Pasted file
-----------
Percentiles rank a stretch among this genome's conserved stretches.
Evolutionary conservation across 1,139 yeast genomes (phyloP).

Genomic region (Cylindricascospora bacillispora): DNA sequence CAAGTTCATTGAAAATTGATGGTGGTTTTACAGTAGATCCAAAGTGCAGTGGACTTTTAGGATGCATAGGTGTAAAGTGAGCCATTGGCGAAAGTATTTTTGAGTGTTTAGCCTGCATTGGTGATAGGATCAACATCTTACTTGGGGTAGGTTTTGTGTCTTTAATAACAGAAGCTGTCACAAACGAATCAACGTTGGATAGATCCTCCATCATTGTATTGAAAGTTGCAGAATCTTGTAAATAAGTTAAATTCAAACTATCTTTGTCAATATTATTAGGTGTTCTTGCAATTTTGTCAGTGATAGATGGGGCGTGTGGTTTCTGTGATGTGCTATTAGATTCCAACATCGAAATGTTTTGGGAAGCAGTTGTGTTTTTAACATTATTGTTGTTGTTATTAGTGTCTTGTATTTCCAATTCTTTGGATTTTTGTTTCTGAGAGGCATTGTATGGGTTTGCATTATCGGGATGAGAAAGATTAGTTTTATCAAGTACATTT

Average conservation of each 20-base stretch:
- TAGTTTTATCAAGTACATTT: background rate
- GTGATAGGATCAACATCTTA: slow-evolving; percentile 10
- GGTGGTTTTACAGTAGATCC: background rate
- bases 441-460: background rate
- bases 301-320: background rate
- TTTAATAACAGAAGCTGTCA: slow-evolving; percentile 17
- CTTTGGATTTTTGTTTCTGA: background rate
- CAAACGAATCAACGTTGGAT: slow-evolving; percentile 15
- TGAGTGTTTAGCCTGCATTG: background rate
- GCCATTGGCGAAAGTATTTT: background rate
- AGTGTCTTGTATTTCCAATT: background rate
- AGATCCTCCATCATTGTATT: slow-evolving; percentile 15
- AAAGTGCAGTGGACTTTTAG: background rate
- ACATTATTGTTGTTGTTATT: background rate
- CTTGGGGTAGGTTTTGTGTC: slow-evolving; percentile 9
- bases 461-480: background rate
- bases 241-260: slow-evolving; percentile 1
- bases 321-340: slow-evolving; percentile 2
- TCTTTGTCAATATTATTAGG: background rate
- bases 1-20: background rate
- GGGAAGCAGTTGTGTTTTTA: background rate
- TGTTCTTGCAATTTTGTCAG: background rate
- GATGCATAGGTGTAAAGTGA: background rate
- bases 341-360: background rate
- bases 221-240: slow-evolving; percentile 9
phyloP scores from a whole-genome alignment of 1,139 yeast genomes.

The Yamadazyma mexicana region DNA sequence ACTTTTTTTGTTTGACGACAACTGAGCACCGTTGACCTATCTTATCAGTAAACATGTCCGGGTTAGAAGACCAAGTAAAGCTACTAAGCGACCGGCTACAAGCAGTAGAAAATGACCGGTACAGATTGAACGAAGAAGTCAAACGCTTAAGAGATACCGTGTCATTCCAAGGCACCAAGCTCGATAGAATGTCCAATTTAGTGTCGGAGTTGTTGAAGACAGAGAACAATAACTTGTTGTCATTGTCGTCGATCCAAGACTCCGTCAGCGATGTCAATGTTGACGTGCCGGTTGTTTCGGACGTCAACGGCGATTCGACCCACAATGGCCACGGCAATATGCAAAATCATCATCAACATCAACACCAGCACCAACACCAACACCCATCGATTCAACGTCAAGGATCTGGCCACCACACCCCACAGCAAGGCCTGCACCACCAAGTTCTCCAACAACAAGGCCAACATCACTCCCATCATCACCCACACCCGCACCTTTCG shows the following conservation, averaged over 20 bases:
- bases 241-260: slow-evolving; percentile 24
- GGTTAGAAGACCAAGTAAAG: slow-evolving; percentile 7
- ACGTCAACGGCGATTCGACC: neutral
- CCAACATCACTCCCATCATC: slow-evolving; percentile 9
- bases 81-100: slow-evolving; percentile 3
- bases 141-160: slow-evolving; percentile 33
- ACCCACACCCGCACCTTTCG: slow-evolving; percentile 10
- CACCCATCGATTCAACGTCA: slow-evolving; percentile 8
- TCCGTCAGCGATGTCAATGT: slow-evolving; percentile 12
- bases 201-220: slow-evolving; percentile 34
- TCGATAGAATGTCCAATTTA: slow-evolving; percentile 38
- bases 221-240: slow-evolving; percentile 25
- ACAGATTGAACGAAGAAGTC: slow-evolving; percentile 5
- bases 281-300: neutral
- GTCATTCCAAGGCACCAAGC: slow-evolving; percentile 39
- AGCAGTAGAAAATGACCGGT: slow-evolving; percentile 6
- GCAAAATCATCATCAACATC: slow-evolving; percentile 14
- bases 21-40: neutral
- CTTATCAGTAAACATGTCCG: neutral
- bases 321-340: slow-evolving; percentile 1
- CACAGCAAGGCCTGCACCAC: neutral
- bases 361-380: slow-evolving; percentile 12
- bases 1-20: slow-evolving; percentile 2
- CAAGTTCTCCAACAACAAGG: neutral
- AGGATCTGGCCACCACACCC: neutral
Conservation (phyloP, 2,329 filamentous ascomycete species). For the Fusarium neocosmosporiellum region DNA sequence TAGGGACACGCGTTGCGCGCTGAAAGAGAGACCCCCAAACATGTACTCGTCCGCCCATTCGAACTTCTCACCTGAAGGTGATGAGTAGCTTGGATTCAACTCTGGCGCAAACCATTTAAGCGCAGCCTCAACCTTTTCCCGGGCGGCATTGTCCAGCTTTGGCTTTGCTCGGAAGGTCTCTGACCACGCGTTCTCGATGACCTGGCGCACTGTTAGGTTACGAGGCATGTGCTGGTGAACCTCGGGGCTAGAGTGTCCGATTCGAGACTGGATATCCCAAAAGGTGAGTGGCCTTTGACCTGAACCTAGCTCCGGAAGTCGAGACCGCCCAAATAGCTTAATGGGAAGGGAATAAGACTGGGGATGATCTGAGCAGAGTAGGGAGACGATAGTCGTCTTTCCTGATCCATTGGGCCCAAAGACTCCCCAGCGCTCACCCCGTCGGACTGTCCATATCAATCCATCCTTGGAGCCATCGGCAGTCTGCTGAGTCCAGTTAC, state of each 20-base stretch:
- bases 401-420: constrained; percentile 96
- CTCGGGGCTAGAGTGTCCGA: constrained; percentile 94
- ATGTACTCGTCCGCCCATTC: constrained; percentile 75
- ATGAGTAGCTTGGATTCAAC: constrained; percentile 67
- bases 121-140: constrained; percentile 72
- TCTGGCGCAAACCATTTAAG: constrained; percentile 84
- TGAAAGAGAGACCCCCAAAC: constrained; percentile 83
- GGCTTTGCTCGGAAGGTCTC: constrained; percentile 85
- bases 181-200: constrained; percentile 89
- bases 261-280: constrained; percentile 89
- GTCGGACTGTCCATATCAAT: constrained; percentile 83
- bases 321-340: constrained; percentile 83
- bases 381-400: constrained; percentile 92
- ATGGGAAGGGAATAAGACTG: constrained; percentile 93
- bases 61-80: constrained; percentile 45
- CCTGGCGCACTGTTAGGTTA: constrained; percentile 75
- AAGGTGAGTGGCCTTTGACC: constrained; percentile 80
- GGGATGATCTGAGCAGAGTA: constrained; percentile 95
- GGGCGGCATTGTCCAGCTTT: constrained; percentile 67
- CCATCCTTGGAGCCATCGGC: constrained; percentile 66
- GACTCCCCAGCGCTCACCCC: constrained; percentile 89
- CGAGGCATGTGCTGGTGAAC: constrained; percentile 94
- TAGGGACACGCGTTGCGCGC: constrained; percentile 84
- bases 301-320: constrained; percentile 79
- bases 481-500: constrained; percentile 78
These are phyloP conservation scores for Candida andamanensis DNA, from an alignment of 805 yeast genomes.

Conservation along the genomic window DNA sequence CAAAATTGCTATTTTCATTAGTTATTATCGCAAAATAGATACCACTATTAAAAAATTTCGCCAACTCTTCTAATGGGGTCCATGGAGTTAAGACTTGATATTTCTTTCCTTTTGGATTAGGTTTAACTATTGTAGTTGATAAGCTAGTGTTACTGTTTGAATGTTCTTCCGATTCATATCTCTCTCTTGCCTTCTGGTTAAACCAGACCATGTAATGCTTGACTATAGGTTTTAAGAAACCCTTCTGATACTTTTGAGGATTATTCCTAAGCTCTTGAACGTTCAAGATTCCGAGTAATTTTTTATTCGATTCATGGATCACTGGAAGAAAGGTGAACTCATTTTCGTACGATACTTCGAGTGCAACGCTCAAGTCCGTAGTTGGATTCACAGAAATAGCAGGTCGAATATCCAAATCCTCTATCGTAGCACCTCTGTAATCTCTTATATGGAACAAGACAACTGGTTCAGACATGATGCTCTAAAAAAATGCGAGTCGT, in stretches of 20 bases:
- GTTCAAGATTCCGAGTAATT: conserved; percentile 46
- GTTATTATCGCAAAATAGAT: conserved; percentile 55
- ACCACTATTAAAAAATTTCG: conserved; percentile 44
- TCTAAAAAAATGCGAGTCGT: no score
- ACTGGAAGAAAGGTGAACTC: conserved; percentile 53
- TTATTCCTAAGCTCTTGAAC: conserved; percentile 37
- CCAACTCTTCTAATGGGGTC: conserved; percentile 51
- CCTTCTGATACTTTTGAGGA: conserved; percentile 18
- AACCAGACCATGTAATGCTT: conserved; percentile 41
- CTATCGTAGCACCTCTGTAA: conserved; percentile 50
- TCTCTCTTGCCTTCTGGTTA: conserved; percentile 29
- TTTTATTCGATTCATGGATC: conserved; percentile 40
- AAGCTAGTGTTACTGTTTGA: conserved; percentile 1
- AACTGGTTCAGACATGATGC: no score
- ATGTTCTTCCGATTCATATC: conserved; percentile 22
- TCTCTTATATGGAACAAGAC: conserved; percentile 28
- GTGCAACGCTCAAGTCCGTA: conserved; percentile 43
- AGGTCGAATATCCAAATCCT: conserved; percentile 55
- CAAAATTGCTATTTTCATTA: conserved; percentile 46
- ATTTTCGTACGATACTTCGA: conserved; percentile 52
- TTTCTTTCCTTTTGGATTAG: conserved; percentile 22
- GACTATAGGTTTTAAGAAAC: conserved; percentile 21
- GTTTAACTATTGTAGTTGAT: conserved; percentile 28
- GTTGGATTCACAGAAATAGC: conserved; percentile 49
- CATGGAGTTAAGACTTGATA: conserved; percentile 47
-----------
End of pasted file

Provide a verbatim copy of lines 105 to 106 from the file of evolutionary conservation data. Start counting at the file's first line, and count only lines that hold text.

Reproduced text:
- TTTCTTTCCTTTTGGATTAG: conserved; percentile 22
- GACTATAGGTTTTAAGAAAC: conserved; percentile 21